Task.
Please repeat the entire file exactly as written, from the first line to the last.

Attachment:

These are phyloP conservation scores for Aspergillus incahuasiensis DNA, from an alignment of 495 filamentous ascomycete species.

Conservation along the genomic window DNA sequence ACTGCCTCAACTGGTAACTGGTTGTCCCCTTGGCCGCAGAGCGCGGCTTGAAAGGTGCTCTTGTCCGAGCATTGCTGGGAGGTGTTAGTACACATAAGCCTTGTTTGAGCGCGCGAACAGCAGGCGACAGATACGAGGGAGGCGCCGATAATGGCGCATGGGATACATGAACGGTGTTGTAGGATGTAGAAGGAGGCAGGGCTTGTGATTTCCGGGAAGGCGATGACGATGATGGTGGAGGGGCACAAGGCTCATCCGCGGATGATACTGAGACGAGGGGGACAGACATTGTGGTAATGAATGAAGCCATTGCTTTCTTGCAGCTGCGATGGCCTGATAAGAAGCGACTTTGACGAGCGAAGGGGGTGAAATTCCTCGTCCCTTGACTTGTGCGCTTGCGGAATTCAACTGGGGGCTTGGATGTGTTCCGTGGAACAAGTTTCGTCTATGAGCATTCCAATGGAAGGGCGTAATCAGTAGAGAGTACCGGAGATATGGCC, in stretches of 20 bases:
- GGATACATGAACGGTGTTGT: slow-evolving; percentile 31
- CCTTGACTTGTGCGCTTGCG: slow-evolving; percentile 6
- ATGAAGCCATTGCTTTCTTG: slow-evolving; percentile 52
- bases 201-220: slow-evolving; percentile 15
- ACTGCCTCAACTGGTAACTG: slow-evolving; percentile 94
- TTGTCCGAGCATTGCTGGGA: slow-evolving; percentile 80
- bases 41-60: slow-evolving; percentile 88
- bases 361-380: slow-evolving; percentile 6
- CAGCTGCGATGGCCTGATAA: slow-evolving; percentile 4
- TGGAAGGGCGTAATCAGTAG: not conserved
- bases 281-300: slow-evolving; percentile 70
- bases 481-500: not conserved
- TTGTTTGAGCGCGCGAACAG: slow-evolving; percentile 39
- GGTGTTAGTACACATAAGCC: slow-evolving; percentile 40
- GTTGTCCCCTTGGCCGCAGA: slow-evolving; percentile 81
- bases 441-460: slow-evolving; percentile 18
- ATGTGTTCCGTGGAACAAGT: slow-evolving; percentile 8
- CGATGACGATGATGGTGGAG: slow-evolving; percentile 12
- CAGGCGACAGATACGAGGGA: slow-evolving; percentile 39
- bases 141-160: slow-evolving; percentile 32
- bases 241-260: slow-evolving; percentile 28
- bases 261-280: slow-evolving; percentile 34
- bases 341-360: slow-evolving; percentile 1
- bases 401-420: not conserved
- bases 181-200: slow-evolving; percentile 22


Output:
These are phyloP conservation scores for Aspergillus incahuasiensis DNA, from an alignment of 495 filamentous ascomycete species.

Conservation along the genomic window DNA sequence ACTGCCTCAACTGGTAACTGGTTGTCCCCTTGGCCGCAGAGCGCGGCTTGAAAGGTGCTCTTGTCCGAGCATTGCTGGGAGGTGTTAGTACACATAAGCCTTGTTTGAGCGCGCGAACAGCAGGCGACAGATACGAGGGAGGCGCCGATAATGGCGCATGGGATACATGAACGGTGTTGTAGGATGTAGAAGGAGGCAGGGCTTGTGATTTCCGGGAAGGCGATGACGATGATGGTGGAGGGGCACAAGGCTCATCCGCGGATGATACTGAGACGAGGGGGACAGACATTGTGGTAATGAATGAAGCCATTGCTTTCTTGCAGCTGCGATGGCCTGATAAGAAGCGACTTTGACGAGCGAAGGGGGTGAAATTCCTCGTCCCTTGACTTGTGCGCTTGCGGAATTCAACTGGGGGCTTGGATGTGTTCCGTGGAACAAGTTTCGTCTATGAGCATTCCAATGGAAGGGCGTAATCAGTAGAGAGTACCGGAGATATGGCC, in stretches of 20 bases:
- GGATACATGAACGGTGTTGT: slow-evolving; percentile 31
- CCTTGACTTGTGCGCTTGCG: slow-evolving; percentile 6
- ATGAAGCCATTGCTTTCTTG: slow-evolving; percentile 52
- bases 201-220: slow-evolving; percentile 15
- ACTGCCTCAACTGGTAACTG: slow-evolving; percentile 94
- TTGTCCGAGCATTGCTGGGA: slow-evolving; percentile 80
- bases 41-60: slow-evolving; percentile 88
- bases 361-380: slow-evolving; percentile 6
- CAGCTGCGATGGCCTGATAA: slow-evolving; percentile 4
- TGGAAGGGCGTAATCAGTAG: not conserved
- bases 281-300: slow-evolving; percentile 70
- bases 481-500: not conserved
- TTGTTTGAGCGCGCGAACAG: slow-evolving; percentile 39
- GGTGTTAGTACACATAAGCC: slow-evolving; percentile 40
- GTTGTCCCCTTGGCCGCAGA: slow-evolving; percentile 81
- bases 441-460: slow-evolving; percentile 18
- ATGTGTTCCGTGGAACAAGT: slow-evolving; percentile 8
- CGATGACGATGATGGTGGAG: slow-evolving; percentile 12
- CAGGCGACAGATACGAGGGA: slow-evolving; percentile 39
- bases 141-160: slow-evolving; percentile 32
- bases 241-260: slow-evolving; percentile 28
- bases 261-280: slow-evolving; percentile 34
- bases 341-360: slow-evolving; percentile 1
- bases 401-420: not conserved
- bases 181-200: slow-evolving; percentile 22